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Lord McIntosh of Haringey moved Amendment No. 213A:

Page 64, line 15, at end insert--
("(1A) Where--
(a) admission arrangements have been determined by an admission authority under section 84(4), but
(b) any parent of a prescribed description wishes to make an objection about those arrangements, and
the objection falls within any description of objections prescribed for the purposes of this paragraph,
that person may refer the objection to the adjudicator.").

The noble Lord said: In moving Amendment No. 213A, I shall speak also to Amendments Nos. 213B to 213G. I hope that these amendments will be welcomed because they give the parent a right to object direct to the adjudicator in certain circumstances.

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Perhaps I can say to the noble Baroness, Lady Blatch, that I hope I never either feel or express irritation. I certainly did not express any irritation about references to the adjudicator because, though the adjudicator is a long-stop, he is an important part of the new admissions procedures. I was merely somewhat puzzled when on occasion the noble Baroness referred to the school organisation committees when I thought we were concerned with admission authorities.

In Wales--I say this safely in the absence of the noble Lord, Lord Elis-Thomas--objections will go direct to the Secretary of State, in effect, the National Assembly for Wales from May 1999.

The principal amendment giving effect to this intention is Amendment No. 213A. The subsequent amendments are consequential and bring parents' objections within the existing framework governing consideration of objections by the adjudicator or the Secretary of State. I shall leave out Wales from now on to simplify matters.

We were prompted to bring forward this amendment by the situation in Wandsworth where almost all secondary schools have selective admission arrangements of some sort, contrary to the wishes of many parents. There is concern that the Bill does not at the moment provide for a situation where parents in an area are unhappy with the arrangements that an admission authority is proposing to adopt, but other admission authorities may be content and so would not object. Without this amendment the adjudicator would not be able to consider the issue and parents' concerns would not be addressed.

We will be setting out in regulations those arrangements against which parents will have a right to object. At present we envisage that this will apply only to partial selection. But regulations allow us the flexibility to respond in the event of parents raising other major issues of concern where they have significant local impact. We certainly do not envisage bringing routine matters--such as the way an individual school prioritises its over-subscription criteria or the date by which admissions have to be submitted--within the scope of the regulations.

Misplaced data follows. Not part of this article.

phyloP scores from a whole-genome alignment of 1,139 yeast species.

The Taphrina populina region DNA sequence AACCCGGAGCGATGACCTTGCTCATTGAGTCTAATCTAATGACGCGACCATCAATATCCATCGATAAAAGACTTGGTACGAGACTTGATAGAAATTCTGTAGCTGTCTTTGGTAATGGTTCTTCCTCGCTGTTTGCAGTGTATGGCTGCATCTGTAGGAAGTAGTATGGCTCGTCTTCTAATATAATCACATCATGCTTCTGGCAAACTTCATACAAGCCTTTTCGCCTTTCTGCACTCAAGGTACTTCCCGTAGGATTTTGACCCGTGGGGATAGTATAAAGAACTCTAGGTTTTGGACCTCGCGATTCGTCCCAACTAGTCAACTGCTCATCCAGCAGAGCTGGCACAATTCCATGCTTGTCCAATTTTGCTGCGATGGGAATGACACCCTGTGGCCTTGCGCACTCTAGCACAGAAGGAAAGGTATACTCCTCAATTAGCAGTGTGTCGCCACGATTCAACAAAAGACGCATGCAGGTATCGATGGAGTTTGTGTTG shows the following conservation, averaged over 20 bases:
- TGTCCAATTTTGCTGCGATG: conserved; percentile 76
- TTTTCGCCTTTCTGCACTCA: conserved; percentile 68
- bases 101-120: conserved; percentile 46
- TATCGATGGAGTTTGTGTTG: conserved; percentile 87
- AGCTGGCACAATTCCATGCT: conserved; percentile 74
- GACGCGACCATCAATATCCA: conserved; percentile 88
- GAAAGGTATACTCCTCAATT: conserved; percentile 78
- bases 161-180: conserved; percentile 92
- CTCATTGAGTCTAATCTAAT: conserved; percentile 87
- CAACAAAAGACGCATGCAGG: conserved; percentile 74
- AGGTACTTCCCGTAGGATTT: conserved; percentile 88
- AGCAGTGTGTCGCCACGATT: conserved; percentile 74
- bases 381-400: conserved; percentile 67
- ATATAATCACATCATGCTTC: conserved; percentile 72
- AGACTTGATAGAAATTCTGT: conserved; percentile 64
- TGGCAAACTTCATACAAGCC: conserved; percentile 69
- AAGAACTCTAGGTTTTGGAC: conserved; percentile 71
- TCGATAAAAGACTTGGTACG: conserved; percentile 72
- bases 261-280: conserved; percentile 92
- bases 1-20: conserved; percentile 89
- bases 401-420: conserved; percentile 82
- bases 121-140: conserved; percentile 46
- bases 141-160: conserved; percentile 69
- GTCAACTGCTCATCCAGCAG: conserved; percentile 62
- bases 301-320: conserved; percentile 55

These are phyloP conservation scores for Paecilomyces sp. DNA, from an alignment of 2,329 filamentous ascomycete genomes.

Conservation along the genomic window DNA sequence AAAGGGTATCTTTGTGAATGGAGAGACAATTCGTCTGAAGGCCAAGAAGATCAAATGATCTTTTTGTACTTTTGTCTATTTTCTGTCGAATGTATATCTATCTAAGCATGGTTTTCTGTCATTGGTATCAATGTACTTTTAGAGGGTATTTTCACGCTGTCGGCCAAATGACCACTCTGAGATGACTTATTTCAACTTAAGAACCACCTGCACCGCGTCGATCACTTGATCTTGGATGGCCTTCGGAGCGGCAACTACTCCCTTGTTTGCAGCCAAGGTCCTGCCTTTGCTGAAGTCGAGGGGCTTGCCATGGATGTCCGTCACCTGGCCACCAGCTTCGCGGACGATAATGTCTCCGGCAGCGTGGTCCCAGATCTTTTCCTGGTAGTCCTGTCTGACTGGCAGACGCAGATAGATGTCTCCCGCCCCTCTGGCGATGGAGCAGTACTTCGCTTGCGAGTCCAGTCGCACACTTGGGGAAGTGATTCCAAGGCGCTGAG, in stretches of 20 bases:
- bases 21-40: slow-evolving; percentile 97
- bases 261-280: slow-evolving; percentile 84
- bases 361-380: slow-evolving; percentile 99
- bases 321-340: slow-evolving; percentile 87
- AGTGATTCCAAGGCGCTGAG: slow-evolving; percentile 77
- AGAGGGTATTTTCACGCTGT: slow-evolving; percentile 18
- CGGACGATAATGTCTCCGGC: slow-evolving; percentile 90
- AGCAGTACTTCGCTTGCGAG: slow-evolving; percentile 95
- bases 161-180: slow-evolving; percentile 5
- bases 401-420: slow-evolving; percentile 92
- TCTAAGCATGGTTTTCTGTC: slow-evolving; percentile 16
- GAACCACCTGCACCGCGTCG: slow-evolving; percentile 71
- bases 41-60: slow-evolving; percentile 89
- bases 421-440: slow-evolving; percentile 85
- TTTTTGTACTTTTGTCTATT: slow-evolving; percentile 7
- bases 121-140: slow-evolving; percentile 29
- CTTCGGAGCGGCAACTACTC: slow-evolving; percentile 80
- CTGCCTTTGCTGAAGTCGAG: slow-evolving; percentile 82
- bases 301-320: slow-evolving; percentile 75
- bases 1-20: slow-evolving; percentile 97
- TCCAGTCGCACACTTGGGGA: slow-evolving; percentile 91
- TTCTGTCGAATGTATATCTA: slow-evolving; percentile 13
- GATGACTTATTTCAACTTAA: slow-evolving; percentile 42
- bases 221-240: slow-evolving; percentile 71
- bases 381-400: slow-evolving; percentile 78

We will also be defining in regulations the term "parent" for the purposes of this provision. The general definition--someone who has parental responsibility for a child or who has care of it--is obviously too wide for these purposes. We do not want parents in Cumbria to be able to object to admission arrangements in Devon, for example. And we will be specifying the conditions that will have to be met before the adjudicator has to consider parents' objections. It is arguable, for instance, that admission arrangements are not causing problems if only one or a very few parents in an area object.

These amendments provide an important safeguard for parents. I hope that they will be welcomed.

Baroness Blatch: I apologise to the noble Lord if I used the word "irritation". I should not have done so.

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I remember clearly the noble Lord saying that we do not want to return to the whole subject of organisational committees and I heard a discernible voice from my right on the Liberal Democrat Benches saying "Hear, hear!". All I am saying is that we cannot discuss these issues in this context without thinking about organisational committees and the working of the adjudicator. However, I am sorry if I used the word wrongly. The noble Lord is not usually irritable; he is usually extremely accommodating across the Dispatch Box.

In a spirit of conciliation, as the noble Lord is so concerned about parents in these amendments and is giving them a right to object to the adjudicator, will he not go one step further? Will he give the same parents, where they are dissatisfied, an opportunity to appeal against the adjudicator's decision, not on purely procedural grounds--that is the only way in which they can appeal in court to prove that there has been a breach of the way in which the adjudicator has procedurally arrived at the decision--but to appeal as they would have done to the Secretary of State if the Secretary of State had made a decision, for example, about a school closure, a merger or some form of reorganisation? If the noble Lord uses arguments to say that the parents have a right to object when they are unhappy I also believe that when they are unhappy they have right to appeal to the adjudicator.